A paper that appeared in Scientific Reports by Evans et al. (1)asked whether changes in the genotypes of target mosquito populations would occur due to introgression of released transgenic mosquito genomes. The paper in fact describes the introgression of released mosquito strain genome into wild populations of Aedes aegypti after releases of the OX513A strain developed by Oxitec and the paper has generated a lot of controversy. Is this a surprising finding or an entirely predictable outcome? Is it cause for alarm?
Mark Benedict's blog
Teams testing mosquitoes that are being considered for field release, their advisors, policy makers and donors often talk about ‘large cage trials’, but how large must a cage be for mosquito trials to qualify for that title? Is the proper metric its volume or stimulation of behavioral characteristics for a cage that provides the data we need? Perhaps the real value of large cage testing is neither of these but its independence.
It is often asserted that there are two malaria vector interventions in widespread use: long-lasting insecticide treated bednets (LLIN) and indoor residual insecticide spraying (IRS). Are either of these vector interventions? I’ll argue that the answer is, “No!” What does this mean for the development of new methods?
It’s a useful reminder to consider what one must have for successful genetic control strains for mosquitoes. While the focus is often on effectors for specific population manipulations, there are other bits “under the hood” that, like an engine, can’t really be ignored. It’s easy to forget how necessary these are when concentrating on something novel. I’ll give you my bare-bones list of basic genetic control features that sooner or later, you simply must have.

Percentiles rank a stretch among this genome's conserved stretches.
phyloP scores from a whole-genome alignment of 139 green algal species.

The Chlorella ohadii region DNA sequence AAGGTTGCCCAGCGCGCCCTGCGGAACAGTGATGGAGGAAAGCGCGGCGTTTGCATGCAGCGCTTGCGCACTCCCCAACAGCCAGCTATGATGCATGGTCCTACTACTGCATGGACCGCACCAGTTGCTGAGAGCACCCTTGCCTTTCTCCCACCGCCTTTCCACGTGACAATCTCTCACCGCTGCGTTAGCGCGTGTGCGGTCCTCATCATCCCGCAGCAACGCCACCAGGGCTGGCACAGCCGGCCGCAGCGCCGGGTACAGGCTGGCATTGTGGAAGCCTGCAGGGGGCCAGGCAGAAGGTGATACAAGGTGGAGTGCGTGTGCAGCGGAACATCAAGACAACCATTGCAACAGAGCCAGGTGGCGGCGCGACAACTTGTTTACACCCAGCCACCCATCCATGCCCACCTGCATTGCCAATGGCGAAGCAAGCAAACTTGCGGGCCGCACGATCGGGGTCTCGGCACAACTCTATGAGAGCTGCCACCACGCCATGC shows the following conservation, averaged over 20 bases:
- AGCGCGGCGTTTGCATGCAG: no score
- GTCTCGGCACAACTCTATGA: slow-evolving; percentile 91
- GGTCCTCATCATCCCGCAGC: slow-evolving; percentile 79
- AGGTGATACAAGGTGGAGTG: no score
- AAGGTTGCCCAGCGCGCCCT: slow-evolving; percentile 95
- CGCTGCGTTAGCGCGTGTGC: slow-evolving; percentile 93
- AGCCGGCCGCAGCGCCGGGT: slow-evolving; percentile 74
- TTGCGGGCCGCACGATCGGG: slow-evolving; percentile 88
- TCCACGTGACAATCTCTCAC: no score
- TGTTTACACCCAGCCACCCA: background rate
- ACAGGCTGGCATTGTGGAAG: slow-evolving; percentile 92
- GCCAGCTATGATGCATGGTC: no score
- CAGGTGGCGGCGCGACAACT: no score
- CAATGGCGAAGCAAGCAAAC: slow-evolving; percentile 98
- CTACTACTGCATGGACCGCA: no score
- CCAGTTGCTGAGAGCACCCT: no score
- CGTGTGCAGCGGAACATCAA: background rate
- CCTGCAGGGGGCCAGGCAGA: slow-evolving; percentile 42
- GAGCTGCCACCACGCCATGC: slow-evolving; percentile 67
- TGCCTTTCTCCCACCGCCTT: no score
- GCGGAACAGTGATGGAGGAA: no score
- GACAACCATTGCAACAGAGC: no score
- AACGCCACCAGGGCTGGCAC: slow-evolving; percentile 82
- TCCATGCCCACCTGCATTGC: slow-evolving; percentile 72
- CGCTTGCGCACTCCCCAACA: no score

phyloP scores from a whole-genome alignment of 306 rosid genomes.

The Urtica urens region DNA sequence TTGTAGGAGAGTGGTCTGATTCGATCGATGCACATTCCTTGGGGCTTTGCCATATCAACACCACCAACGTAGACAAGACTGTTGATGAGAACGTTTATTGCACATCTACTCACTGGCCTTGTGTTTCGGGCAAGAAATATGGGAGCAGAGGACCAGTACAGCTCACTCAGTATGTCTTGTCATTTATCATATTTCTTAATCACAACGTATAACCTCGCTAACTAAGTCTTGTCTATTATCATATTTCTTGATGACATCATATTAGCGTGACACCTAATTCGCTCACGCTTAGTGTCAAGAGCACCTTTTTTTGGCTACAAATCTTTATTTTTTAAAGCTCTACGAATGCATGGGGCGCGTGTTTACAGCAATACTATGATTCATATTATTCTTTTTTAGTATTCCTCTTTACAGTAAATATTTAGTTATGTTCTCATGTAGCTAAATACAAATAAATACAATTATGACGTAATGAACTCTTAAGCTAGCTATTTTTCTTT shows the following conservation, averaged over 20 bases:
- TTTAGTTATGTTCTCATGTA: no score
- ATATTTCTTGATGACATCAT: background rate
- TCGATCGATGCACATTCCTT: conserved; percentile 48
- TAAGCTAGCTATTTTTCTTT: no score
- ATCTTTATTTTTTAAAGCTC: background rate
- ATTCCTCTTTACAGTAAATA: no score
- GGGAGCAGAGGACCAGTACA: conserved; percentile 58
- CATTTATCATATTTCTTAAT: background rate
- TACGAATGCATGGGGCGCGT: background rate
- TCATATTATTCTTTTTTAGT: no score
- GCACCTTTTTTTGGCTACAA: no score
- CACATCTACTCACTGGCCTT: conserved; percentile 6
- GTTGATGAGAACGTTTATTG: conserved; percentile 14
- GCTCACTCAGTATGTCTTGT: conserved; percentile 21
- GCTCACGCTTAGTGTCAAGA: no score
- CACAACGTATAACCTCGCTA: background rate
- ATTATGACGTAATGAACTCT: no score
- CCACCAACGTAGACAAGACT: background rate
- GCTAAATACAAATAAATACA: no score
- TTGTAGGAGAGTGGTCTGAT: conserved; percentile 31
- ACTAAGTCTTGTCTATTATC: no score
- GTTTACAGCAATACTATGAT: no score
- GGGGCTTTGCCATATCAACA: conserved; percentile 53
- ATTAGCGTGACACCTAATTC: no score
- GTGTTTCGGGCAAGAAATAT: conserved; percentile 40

There is too little appreciation in current vector-borne disease paradigms for the intervention characteristics that are appropriate for stop-gap emergencies vs. those that are vital for the end-game: elimination. Regardless of whether you think elimination of any vector-borne disease is possible, it will not be accomplished without this.
It is said that predictions are very difficult – especially when they concern the future. No doubt Scott O’neil and his Eliminate Dengue team never would have expected to be where they are now 10 years ago. In contrast, those who dreamt of releasing malaria-refractory transgenic mosquitoes two decades ago in the Tucson desert would have been surprised too.
Seldom does so much news appear so suddenly that it grabs me by the ears and says, “You MUST write a blog. Now!” Following are the highlights of recent publications that reflect the maturing potential for genetic control to affect malaria and dengue transmission. If you’re interested in a quick summary of recent news and views, here it is.
A friend and colleague asked me whether all the media excitement about transgenic mosquitoes represents real accomplishments that beat non-transgenic sterile insect technique (SIT). Good question. In the first of a two-part blog, I’ll tell you where I think things stand, first in SIT. In the second part, I’ll look at population replacement.
One thing that the poorest living in developing countries recognize is real hazard. What does this mean for those planning to implement genetic control programs?
I blogged recently that getting the facts out about genetic engineering of mosquitoes would not be enough to persuade those who are hard anti-GM activists that they can be safely developed. I also argued that becoming an activist allowed one to abandon the bothersome constraints of truth. AAAS appears to agree with me, but have they made the right call?